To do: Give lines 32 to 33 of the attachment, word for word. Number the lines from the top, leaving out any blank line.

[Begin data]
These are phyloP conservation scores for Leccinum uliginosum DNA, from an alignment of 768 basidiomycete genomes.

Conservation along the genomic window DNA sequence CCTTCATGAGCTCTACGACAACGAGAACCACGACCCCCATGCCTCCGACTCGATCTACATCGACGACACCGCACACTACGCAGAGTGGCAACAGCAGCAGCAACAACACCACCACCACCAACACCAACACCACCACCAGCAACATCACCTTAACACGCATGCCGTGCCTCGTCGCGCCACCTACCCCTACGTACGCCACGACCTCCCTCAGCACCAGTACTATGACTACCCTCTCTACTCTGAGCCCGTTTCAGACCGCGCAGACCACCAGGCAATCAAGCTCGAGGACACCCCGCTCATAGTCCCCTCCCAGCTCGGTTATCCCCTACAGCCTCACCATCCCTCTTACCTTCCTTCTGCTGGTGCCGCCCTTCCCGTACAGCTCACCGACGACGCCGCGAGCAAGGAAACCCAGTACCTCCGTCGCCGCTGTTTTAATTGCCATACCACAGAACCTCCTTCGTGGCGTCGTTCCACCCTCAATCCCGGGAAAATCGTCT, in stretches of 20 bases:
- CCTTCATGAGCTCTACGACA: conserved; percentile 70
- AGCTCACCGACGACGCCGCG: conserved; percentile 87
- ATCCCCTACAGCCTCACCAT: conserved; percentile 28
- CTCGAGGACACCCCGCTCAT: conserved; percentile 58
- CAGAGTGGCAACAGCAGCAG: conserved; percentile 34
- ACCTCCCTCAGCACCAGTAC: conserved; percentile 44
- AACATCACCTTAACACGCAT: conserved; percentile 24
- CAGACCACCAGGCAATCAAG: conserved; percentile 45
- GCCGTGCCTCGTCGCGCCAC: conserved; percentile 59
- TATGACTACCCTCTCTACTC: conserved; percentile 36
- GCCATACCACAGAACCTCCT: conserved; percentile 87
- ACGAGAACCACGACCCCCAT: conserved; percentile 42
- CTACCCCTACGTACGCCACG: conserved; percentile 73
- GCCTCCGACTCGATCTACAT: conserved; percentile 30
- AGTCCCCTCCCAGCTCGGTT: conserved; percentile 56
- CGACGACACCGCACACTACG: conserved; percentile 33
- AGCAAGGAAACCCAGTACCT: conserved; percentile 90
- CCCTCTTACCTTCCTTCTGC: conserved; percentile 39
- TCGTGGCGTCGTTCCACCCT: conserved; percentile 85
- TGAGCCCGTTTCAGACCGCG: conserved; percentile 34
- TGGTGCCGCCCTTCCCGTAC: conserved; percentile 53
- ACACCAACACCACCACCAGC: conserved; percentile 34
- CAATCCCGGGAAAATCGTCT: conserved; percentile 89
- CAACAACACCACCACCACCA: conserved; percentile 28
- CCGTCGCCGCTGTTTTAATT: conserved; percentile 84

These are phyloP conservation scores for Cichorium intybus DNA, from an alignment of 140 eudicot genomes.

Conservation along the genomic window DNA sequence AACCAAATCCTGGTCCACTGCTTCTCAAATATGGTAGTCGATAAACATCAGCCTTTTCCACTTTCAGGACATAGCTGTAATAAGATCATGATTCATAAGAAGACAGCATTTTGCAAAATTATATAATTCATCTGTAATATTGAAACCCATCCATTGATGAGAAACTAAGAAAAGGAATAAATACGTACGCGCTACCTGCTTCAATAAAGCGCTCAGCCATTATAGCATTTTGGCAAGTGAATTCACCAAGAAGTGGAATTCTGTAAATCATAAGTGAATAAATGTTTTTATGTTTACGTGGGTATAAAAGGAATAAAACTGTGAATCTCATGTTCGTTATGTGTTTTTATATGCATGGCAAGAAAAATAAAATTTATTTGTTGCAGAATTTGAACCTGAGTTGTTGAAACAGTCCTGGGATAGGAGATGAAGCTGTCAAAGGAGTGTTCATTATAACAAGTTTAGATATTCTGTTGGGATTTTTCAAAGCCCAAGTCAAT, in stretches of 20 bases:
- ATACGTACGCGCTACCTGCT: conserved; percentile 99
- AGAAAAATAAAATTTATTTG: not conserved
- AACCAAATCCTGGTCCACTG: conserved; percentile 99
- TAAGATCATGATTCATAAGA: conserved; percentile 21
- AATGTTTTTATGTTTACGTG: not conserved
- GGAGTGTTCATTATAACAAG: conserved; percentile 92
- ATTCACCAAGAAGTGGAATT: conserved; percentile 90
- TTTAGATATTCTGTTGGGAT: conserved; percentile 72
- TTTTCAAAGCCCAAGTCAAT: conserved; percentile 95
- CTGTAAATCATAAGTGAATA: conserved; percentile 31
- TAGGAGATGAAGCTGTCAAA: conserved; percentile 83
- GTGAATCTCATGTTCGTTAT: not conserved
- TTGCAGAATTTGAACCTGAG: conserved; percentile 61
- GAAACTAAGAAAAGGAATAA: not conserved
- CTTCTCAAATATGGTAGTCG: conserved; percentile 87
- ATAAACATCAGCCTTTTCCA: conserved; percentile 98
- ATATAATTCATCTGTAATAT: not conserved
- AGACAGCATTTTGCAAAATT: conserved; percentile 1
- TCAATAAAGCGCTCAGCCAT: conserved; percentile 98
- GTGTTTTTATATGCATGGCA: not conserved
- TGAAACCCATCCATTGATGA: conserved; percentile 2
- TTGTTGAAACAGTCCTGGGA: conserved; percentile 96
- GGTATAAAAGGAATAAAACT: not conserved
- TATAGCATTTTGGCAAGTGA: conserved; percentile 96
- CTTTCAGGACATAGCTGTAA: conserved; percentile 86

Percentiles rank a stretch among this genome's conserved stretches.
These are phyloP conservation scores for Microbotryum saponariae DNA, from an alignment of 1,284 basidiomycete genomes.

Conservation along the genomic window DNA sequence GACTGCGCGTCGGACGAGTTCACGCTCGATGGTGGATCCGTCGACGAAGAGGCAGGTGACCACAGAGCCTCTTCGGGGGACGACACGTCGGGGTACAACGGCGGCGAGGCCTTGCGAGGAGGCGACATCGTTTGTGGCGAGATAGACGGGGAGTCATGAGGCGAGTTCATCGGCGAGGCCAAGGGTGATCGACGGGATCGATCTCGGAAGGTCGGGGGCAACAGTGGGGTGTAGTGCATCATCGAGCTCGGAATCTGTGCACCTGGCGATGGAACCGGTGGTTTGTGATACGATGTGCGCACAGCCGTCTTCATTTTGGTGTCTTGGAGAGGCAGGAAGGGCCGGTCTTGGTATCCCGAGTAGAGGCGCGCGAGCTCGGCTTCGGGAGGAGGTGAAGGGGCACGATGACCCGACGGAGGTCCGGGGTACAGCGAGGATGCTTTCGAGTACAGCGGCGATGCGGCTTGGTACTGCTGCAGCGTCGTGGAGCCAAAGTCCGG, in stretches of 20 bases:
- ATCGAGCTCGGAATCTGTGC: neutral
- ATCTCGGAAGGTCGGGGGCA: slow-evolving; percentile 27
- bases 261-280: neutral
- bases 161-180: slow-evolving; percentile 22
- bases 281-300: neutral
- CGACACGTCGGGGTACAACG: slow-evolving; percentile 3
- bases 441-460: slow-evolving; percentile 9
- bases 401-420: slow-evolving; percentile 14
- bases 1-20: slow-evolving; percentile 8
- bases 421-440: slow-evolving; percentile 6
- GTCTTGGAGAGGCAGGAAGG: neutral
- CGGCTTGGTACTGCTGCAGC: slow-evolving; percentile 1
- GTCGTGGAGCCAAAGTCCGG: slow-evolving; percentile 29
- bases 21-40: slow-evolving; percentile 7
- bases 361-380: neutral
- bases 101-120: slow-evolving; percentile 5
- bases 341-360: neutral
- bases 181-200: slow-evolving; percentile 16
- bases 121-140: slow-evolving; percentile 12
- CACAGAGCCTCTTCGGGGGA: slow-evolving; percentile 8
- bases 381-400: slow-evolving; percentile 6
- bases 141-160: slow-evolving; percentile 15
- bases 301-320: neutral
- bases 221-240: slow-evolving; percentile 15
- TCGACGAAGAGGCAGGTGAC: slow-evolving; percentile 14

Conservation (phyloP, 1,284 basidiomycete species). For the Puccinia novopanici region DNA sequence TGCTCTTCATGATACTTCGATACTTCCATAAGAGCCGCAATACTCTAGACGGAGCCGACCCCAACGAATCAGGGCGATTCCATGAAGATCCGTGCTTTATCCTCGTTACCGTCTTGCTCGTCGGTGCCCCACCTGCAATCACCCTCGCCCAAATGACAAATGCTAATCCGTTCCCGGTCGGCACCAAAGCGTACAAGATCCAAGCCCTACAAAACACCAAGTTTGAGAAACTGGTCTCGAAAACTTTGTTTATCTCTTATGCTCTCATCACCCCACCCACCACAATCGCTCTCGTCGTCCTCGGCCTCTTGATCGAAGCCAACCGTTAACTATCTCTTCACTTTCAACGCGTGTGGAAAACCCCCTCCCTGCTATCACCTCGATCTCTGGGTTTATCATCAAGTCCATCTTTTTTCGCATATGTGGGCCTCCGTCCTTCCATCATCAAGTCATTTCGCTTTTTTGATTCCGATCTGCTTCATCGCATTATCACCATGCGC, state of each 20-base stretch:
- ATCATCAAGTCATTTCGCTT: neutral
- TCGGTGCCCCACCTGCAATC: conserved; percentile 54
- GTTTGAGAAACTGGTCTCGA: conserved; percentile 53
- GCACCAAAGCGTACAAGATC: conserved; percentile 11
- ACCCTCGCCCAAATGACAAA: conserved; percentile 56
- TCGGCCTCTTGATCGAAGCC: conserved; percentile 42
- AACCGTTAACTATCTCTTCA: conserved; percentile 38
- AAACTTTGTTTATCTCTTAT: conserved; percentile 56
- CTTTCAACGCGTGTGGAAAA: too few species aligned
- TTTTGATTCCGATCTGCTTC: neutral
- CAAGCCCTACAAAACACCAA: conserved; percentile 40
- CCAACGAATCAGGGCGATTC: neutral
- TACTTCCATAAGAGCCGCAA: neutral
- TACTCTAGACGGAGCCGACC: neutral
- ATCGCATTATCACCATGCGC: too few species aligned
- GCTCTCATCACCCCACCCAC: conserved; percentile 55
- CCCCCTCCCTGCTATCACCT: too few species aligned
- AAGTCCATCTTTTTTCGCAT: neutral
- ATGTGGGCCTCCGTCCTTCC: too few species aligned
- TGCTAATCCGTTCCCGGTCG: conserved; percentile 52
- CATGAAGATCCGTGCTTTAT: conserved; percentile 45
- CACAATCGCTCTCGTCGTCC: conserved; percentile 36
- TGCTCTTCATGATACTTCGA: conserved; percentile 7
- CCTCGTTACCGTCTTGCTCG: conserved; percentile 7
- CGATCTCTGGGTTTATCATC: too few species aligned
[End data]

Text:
- AACCAAATCCTGGTCCACTG: conserved; percentile 99
- TAAGATCATGATTCATAAGA: conserved; percentile 21